Sekiro: Shadows Die Twice – the graphics are fairly low-tech but they can still impress

The tutorial level proves to be a fake out of sorts as you’re faced with an unbeatable opponent who kidnaps the divine heir and leaves you for dead. You’re found by a mysterious, possibly supernatural, carpenter who has fashioned you a prosthetic arm. Initially this is used to house a grappling hook but eventually can be upgraded to fire shuriken, fireworks (to scare animals), fire bombs, and no doubt much else. Although the ammunition for this is in fairly short supply and can only be rarely found or obtained from more powerful enemies.

The grappling hook is easy enough to use when just aiming it at a spot and climbing up automatically but whether it’s possible to swing, Spider-Man like, through the trees we’re not so sure, as we never got that proficient with it. But while the stealth is very unforgiving, given the competence of most enemies, we did find the combat in general to be a little less difficult than any of Miyazaki’s previous games.

Once you realise that the enemies are working under the same restrictions as you, including a quickly dwindling stamina bar, battles become an exhilaratingly tense test of nerves as well as skill (helped, in large part, by some excellent incidental music). Strike too early and you leave yourself open to an almost instant death but keep your cool and you can dispatch enemies with relative easy.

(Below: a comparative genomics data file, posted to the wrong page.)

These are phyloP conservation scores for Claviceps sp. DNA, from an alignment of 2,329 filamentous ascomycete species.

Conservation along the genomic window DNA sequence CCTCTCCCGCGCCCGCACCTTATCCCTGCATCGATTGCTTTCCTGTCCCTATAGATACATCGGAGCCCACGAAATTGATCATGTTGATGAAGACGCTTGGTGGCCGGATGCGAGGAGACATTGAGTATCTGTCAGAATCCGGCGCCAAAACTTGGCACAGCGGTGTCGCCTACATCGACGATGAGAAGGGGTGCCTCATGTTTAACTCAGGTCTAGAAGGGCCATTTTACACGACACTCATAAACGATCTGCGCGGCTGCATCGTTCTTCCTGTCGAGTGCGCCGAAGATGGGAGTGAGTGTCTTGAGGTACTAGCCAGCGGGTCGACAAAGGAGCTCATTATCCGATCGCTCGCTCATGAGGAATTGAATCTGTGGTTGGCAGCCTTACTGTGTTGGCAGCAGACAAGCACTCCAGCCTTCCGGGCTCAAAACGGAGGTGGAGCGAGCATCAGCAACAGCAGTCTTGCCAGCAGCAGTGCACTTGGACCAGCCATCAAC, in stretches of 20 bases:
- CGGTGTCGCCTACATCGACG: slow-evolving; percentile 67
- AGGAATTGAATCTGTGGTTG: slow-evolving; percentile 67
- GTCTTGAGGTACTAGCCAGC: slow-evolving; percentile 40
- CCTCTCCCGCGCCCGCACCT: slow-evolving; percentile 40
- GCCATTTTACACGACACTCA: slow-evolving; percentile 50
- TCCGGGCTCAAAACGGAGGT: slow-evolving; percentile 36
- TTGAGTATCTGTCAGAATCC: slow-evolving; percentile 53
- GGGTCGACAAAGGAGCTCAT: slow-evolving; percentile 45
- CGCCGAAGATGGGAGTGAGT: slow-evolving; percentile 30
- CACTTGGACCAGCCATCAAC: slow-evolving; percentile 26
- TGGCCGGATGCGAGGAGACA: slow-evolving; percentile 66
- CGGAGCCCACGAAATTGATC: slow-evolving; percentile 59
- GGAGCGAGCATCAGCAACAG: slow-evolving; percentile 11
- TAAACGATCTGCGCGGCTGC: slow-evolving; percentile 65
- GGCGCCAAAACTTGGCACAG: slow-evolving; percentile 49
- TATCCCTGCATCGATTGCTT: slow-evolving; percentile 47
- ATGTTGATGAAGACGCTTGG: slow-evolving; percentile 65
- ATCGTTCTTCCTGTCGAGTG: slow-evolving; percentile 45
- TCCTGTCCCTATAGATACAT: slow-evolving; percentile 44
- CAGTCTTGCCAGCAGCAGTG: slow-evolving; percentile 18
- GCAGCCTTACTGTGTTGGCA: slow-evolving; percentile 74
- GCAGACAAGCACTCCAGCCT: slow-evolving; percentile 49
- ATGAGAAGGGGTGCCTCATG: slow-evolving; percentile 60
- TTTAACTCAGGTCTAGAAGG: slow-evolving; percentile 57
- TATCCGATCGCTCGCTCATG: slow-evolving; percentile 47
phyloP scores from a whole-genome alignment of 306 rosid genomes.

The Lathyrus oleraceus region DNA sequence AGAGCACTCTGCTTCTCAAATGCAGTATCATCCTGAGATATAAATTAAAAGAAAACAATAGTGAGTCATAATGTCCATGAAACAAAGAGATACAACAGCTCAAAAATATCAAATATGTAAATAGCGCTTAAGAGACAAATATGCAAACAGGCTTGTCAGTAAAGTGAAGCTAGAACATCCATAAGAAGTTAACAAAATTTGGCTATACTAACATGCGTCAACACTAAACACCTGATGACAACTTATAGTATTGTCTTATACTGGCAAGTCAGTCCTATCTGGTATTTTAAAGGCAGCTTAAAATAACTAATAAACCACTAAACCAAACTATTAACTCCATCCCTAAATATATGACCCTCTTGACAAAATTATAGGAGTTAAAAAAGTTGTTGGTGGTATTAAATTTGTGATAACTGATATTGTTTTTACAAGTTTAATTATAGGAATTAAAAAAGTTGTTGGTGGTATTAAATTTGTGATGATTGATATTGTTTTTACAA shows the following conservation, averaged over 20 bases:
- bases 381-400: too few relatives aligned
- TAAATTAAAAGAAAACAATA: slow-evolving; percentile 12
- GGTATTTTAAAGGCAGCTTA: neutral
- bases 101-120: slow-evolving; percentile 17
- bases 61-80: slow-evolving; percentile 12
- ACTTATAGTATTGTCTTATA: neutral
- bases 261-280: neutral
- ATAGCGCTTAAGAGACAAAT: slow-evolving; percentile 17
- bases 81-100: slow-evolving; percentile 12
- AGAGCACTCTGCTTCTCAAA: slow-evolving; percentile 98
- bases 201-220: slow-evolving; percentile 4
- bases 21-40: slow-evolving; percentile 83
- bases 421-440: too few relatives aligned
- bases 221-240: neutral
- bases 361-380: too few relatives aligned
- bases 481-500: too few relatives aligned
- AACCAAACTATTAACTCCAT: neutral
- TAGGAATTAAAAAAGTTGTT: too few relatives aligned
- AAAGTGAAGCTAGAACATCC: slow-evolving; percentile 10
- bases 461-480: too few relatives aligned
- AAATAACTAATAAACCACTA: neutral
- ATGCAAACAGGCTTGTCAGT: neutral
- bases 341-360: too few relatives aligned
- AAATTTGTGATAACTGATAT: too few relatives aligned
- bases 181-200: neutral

At one point in the preview we were skipped ahead to a later level, that features ogres and guards with shields, but impressed ourselves by not dying once. Even if a few of our victories were rather ungainly and/or relied on hiding round corners and stabbing an enemy as they ran past. That and the fact that you get a chance to resurrect yourself where you stand once per trip to the game’s main level hub.

If you do die then, just like any Soulsborne game, you lose everything and are sent back to the last bonfire equivalent (a little light-up shrine) but not only did this happen less often than we expected but a combination of stealth and use of the grappling hook means you can catch up with yourself pretty quickly.

That’s probably why you can’t just collect your items and experience by going back to where you died but there does seem to be some kind of percentage chance that your belongs can be reclaimed. It seemed to be set at around 30% though and we didn’t quite understand that element, as it was also affected by something called dragon rot – which appears to be a means to make things purposefully more difficult for your useful; a typical FromSoftware addition.

In terms of graphics it’s clear this is a fairly low budget production but there’s some striking visuals, with surprisingly expansive levels with a lot of verticality. Not being quite as hard as one of the most famously hard video games ever might not mean much but we found Sekiro’s mix of stealth and action extremely satisfying, with none of the awkward long hours of practice usually needed to become even semi-competent.

So if there are no reviews before launch don’t take that as a bad omen, because this is looking like being another FromSoftware classic and one that’s uniquely different from the ones that have come before.

Formats: Xbox One, PlayStation 4, and PC
Publisher: Activision
Developer: FromSoftware
Release Date: 22nd March 2019